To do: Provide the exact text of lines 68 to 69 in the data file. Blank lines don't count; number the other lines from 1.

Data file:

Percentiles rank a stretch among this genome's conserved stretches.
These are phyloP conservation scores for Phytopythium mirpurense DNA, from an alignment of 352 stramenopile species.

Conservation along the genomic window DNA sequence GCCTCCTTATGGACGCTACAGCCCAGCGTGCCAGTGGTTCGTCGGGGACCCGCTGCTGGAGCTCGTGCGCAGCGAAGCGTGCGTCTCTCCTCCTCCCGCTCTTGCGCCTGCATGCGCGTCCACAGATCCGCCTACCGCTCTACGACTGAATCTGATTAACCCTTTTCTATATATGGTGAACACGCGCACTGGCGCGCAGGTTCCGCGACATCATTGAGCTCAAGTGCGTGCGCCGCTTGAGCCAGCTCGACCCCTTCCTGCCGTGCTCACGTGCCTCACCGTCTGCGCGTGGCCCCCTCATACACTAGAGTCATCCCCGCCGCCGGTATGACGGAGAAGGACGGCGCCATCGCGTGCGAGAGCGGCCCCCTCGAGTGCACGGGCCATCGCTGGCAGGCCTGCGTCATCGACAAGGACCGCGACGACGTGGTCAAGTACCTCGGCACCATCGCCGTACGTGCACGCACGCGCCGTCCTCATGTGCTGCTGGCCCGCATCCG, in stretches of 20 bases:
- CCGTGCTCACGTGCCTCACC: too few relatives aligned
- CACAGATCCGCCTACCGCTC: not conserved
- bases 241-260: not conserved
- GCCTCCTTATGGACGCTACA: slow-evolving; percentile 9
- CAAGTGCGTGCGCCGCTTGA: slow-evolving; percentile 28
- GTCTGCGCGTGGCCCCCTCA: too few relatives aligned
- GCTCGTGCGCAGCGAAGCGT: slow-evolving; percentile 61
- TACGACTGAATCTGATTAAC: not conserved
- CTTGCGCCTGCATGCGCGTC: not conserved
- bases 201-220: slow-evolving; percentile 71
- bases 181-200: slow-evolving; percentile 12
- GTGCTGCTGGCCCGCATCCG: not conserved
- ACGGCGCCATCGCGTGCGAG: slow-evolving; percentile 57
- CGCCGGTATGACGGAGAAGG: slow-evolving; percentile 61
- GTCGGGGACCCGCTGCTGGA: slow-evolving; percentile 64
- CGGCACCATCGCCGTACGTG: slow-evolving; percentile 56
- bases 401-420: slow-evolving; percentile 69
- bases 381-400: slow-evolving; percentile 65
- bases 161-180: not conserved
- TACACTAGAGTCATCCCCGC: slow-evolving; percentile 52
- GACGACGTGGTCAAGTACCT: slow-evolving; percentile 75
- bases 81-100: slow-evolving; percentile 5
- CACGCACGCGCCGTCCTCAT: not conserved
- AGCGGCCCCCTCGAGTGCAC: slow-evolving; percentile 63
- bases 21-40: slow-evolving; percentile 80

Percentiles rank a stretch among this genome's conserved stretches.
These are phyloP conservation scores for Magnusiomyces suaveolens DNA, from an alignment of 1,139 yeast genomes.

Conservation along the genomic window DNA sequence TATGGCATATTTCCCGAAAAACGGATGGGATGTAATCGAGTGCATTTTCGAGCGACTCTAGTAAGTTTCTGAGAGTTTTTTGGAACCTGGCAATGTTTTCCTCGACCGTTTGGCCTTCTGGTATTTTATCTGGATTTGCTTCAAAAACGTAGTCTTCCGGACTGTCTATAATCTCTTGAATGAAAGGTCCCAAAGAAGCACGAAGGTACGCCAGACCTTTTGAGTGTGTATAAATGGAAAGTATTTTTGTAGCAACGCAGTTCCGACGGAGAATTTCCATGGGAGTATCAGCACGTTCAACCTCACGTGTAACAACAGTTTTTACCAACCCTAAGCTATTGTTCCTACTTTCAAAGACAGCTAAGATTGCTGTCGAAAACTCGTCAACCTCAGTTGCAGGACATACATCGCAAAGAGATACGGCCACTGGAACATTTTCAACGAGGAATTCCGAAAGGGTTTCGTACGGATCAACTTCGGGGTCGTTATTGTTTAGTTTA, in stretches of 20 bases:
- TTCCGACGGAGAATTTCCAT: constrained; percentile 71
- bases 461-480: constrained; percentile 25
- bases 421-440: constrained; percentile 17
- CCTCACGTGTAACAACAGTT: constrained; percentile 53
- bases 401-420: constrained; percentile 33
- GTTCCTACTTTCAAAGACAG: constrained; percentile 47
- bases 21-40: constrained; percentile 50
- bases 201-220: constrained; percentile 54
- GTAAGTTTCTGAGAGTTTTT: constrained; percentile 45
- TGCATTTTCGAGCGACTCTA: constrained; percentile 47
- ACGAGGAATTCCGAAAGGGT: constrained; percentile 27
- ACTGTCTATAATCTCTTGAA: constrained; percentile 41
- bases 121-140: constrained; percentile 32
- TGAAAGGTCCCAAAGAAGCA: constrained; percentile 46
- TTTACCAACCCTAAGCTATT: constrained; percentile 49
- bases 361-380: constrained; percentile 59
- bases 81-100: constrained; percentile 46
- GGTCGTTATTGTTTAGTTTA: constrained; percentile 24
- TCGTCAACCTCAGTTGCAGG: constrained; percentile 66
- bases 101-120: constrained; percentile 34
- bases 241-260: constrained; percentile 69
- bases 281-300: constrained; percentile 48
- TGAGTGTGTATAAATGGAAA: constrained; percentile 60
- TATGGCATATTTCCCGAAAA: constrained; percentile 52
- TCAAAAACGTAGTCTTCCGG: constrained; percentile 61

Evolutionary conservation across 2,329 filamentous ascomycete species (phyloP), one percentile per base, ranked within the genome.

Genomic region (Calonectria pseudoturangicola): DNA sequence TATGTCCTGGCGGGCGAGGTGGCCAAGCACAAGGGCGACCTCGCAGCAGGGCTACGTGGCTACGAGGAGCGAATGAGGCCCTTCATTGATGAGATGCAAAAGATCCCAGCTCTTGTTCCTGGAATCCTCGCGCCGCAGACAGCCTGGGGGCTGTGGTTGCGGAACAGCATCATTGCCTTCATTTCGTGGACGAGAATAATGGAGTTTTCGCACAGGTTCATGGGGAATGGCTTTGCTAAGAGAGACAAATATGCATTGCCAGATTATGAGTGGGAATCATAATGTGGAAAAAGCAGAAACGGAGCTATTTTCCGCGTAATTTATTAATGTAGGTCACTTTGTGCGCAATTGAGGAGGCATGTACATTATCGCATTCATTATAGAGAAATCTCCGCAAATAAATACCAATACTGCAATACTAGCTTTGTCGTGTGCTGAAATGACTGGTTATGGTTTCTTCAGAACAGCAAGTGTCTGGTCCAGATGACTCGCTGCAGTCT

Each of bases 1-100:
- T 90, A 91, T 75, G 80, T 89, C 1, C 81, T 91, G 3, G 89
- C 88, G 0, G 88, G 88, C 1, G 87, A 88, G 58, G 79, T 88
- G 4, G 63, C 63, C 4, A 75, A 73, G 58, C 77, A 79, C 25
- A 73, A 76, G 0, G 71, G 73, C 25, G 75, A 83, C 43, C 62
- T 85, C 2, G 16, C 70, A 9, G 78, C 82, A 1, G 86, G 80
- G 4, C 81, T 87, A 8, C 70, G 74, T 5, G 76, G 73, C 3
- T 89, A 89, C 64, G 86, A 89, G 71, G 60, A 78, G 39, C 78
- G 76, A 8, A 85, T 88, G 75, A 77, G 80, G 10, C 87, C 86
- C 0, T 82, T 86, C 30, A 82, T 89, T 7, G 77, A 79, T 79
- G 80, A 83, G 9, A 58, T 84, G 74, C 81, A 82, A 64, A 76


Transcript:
- C 0, T 82, T 86, C 30, A 82, T 89, T 7, G 77, A 79, T 79
- G 80, A 83, G 9, A 58, T 84, G 74, C 81, A 82, A 64, A 76